I can still remember the moment when I smelt stocks for the first time. I was nineteen and walking home from Uni. The sweet smell caught me by surprise one warm spring day. It was not a smell I remembered smelling before and I was curious to find the source, which didnt take long to locate. At the moment, we have a magnificent gifted bouquet in our kitchen. It includes some purple stocks but they dont have any perfume. None of the flowers in this bouquet have any scent I can detect. A few weeks ago I had a bunch of sweet peas - and they didnt smell either.
On Saturday, visiting friends I noticed their little Daphne bush and commented how well it looked. I've had several attempts at getting one of these to grow - simply for the beautiful scent they give off, but haven't yet managed to get one to survive. I was surprised to be told that the plant in question was a modern version which didnt seem to have any smell - at least not the classic heady perfume usually associated with Daphne. We've got used to not expecting modern roses to have perfumes like the old fashioned ones. Why is this so? Why dont modern versions of beautiful flowers have the wonderful scents their traditional counterparts had? I asked Google this but didnt really find an answer. Maybe it has to do with breeding flowers that are bigger, stronger and last longer or plants that are hardier and easier to grow. Who knows? But I for one, miss smelling flowers.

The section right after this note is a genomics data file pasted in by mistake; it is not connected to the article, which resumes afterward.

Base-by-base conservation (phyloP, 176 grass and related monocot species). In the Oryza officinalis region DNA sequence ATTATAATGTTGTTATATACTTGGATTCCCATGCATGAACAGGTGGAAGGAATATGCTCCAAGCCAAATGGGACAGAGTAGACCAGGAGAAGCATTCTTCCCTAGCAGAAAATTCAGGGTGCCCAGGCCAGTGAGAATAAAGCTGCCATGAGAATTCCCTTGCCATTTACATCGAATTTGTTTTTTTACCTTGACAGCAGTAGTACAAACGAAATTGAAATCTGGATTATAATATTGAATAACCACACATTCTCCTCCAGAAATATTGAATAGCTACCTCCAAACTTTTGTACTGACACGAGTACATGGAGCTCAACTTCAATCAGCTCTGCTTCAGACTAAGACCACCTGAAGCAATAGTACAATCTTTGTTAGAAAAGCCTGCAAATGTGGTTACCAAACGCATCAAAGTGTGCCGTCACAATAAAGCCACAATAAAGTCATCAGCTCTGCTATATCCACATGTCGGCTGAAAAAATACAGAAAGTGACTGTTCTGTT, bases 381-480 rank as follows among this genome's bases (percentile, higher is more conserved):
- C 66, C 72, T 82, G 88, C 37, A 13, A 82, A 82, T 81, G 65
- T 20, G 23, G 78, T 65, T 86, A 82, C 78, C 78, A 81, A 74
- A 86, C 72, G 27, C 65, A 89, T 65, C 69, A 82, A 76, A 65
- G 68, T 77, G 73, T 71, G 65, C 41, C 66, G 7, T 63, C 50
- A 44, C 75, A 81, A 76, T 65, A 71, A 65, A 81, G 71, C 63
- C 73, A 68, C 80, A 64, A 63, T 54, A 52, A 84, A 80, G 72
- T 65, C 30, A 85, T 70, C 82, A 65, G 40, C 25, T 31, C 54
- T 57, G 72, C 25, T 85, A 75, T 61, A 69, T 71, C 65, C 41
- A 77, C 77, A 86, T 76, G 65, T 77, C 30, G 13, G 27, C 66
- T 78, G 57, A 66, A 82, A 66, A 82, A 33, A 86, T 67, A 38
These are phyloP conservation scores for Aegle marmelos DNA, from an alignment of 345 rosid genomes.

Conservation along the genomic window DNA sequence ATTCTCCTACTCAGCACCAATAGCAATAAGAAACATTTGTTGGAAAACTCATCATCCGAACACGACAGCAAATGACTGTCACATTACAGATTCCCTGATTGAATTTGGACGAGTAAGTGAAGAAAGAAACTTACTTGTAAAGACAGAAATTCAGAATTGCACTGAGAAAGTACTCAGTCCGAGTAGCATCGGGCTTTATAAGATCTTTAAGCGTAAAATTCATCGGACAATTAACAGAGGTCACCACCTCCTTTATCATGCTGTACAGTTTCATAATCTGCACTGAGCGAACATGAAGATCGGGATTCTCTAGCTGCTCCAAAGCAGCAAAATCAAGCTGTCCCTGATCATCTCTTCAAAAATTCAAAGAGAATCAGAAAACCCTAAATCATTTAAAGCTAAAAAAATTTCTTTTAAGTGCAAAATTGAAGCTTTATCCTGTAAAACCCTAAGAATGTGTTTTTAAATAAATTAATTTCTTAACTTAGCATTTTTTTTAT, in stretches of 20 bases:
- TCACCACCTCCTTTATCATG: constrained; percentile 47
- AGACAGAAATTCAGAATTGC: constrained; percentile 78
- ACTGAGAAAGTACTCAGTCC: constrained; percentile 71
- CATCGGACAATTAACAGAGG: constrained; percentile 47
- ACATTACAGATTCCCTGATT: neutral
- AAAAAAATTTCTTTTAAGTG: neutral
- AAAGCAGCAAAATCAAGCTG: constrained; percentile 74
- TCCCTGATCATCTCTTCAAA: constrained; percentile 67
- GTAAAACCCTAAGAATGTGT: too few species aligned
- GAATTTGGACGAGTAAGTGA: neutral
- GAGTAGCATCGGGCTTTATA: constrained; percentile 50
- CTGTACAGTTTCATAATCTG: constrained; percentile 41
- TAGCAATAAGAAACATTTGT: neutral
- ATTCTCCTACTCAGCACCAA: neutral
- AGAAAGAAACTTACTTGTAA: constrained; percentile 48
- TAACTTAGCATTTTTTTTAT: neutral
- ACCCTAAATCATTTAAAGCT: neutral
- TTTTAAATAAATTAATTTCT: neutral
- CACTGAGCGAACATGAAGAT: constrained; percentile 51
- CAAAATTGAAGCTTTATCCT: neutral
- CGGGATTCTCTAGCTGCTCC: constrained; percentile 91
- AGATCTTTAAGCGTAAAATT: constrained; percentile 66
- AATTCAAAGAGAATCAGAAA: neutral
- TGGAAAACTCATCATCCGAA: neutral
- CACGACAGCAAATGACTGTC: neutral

There is something in my garden that does have a scent I enjoy. It's a hedge of Thryptomene, an Australian native that has little flowers. Ours are pink and white. It is not the flowers that have the scent but the ferny leaves. I probably wouldnt have noticed it's perfume if it hadnt been for my pup. She loves to run through this hedge. Playing in, around and under it, she comes inside smelling lovely. Kind of fresh, almost minty, almost like a eucalyptus scent but softer and more subtle. I love it.